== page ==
It’s no secret that I disagree with the general academic credo that geography matters less than getting a job in your field. For many of us, location is at least important to our long-term happiness as the job itself.
I know a fair few people who landed an academic job in a location they didn’t prefer, and, in the end, the lack of resonance with the place undermined any goodness they were finding in the job. Then they were faced with either going on the job market again, with a more limited geographic range, or leaving academia. It just postponed the dilemma.
As in all things, people vary. I also have friends who landed academic jobs in Idaho, Montana, New Hampshire, Texas, Illinois, Missouri, Georgia, Alaska, and Arizona who have grown to love landscapes and cultures they were not previously part of. It’s not that you can’t possibly make a good life somewhere you might not have otherwise chosen to live.
But if you turn out to be unable or unwilling to put down roots somewhere, that doesn’t mean that you’re a failure, or that you’re insufficiently committed, or that you really just do need to suck it up.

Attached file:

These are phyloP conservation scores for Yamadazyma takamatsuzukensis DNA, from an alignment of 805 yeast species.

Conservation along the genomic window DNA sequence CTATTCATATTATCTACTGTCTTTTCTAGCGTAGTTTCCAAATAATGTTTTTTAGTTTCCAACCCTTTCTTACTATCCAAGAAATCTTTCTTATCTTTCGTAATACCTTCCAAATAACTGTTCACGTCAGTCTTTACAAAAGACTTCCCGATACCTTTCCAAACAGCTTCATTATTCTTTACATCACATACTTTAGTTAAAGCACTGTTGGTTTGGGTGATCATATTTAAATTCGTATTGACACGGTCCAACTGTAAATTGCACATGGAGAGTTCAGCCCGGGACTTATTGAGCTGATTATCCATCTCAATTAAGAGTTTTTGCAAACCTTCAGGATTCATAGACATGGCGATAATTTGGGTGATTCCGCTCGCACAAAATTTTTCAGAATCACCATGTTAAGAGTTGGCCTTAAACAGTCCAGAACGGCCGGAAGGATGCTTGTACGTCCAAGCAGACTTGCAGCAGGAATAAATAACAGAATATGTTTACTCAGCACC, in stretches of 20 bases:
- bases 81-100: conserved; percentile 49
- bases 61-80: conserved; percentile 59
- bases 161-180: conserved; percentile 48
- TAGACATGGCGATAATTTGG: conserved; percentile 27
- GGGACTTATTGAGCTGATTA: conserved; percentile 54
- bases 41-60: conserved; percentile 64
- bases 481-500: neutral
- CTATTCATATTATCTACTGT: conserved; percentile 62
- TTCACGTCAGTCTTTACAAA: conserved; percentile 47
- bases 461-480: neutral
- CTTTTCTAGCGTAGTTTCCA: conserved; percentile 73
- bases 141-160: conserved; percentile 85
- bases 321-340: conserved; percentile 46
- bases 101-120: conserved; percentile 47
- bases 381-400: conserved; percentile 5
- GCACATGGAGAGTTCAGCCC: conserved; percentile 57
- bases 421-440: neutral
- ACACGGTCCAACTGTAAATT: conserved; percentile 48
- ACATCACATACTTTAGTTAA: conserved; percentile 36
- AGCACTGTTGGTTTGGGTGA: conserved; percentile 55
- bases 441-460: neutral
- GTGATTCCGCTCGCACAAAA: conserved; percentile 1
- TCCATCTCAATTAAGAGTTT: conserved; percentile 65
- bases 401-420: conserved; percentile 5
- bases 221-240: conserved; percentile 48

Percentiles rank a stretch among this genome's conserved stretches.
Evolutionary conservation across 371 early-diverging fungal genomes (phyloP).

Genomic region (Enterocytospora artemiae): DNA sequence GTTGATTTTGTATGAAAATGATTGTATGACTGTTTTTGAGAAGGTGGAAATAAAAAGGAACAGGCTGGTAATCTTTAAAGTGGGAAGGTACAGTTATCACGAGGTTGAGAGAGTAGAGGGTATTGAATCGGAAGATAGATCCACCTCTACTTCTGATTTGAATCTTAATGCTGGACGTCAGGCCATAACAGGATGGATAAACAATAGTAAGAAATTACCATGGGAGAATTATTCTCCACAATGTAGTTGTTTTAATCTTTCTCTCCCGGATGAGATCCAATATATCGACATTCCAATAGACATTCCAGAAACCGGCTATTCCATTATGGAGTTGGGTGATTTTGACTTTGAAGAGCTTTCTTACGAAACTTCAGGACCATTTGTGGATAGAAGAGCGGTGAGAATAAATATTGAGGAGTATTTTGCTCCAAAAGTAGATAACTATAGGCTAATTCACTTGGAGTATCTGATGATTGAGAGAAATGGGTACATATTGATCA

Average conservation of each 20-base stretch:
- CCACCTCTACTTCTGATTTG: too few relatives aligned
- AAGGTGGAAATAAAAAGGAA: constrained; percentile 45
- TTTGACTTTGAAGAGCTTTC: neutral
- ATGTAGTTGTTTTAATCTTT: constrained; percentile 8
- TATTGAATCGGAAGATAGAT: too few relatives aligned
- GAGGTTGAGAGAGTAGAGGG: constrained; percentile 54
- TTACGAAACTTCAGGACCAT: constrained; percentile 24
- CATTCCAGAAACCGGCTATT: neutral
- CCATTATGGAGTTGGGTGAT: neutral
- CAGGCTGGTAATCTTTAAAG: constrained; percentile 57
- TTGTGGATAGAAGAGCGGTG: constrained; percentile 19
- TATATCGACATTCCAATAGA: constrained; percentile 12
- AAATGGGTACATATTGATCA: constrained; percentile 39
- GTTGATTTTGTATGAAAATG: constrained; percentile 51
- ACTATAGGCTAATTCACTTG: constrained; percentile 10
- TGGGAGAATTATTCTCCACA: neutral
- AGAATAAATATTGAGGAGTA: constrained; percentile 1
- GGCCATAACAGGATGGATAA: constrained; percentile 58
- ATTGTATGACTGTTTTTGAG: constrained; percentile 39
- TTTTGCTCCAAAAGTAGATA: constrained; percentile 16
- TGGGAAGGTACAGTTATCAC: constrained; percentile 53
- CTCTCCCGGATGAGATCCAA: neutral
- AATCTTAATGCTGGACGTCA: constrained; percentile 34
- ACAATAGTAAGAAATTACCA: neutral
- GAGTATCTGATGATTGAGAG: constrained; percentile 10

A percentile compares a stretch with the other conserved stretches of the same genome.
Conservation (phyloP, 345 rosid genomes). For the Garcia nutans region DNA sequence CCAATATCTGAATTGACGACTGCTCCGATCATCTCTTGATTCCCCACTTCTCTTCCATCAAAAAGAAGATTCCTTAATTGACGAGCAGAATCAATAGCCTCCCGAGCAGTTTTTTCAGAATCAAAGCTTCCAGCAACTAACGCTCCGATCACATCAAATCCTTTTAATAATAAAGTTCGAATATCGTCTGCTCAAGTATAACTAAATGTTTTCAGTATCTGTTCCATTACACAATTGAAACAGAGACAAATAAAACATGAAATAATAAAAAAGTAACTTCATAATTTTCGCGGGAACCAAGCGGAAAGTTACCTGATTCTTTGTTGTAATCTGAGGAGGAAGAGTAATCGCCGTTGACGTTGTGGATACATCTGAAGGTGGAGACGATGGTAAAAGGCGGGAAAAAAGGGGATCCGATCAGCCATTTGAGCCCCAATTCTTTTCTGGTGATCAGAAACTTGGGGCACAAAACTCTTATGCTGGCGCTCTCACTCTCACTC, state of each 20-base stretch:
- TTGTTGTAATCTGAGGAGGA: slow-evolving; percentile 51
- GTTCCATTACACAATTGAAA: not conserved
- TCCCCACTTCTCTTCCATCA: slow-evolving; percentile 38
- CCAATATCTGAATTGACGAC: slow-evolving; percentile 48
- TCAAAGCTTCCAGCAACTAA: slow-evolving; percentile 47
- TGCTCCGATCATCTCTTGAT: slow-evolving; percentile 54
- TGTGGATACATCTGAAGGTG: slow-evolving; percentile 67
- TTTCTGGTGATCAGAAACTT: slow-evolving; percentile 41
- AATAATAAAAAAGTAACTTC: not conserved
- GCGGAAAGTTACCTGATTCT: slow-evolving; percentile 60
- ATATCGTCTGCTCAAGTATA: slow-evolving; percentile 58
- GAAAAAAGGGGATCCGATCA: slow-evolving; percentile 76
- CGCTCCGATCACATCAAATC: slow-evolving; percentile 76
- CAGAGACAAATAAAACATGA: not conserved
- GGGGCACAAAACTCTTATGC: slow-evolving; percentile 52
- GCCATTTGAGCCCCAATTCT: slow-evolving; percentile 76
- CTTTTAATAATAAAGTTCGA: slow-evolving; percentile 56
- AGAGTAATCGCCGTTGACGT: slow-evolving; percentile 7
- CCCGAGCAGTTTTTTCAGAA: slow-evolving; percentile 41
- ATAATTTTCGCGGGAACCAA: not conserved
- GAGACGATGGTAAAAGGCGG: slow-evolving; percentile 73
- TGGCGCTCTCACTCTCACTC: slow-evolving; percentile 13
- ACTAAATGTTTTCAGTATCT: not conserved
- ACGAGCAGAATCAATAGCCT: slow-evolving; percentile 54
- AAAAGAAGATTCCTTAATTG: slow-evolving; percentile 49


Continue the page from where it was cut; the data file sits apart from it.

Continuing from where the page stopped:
Your Place or Not Your Place
For all kinds of complicated reasons, we resonate with some places and not with others. It’s not that any place is bad; it’s that some places are Our Places and some places are Not Our Places. Even if a place has everything you think you want, it can still be Not Your Place.
The metaphor I always use is dating. You’ve probably had the experience of meeting someone who, on paper, seemed like a perfect fit for you — and you had no desire to ever see them again. Maybe there was nothing wrong, per se, but there was no spark, no connection.
I’m a Navy brat. We moved less than some — only about every three years — but every move was over a significant body of water. While we (nearly) always lived on coasts (did you know the main supply base for the Navy is in the middle of Pennsylvania? Neither did I), Scotland is not Puerto Rico is not Virginia is not Hawaii. After I left home for college, I started in Illinois, went to Pennsylvania, then West Virginia, and then DC.
In other words, I know from moving geographies and local cultures. One of the skills I got from that upbringing was the ability to root myself and make a home anywhere.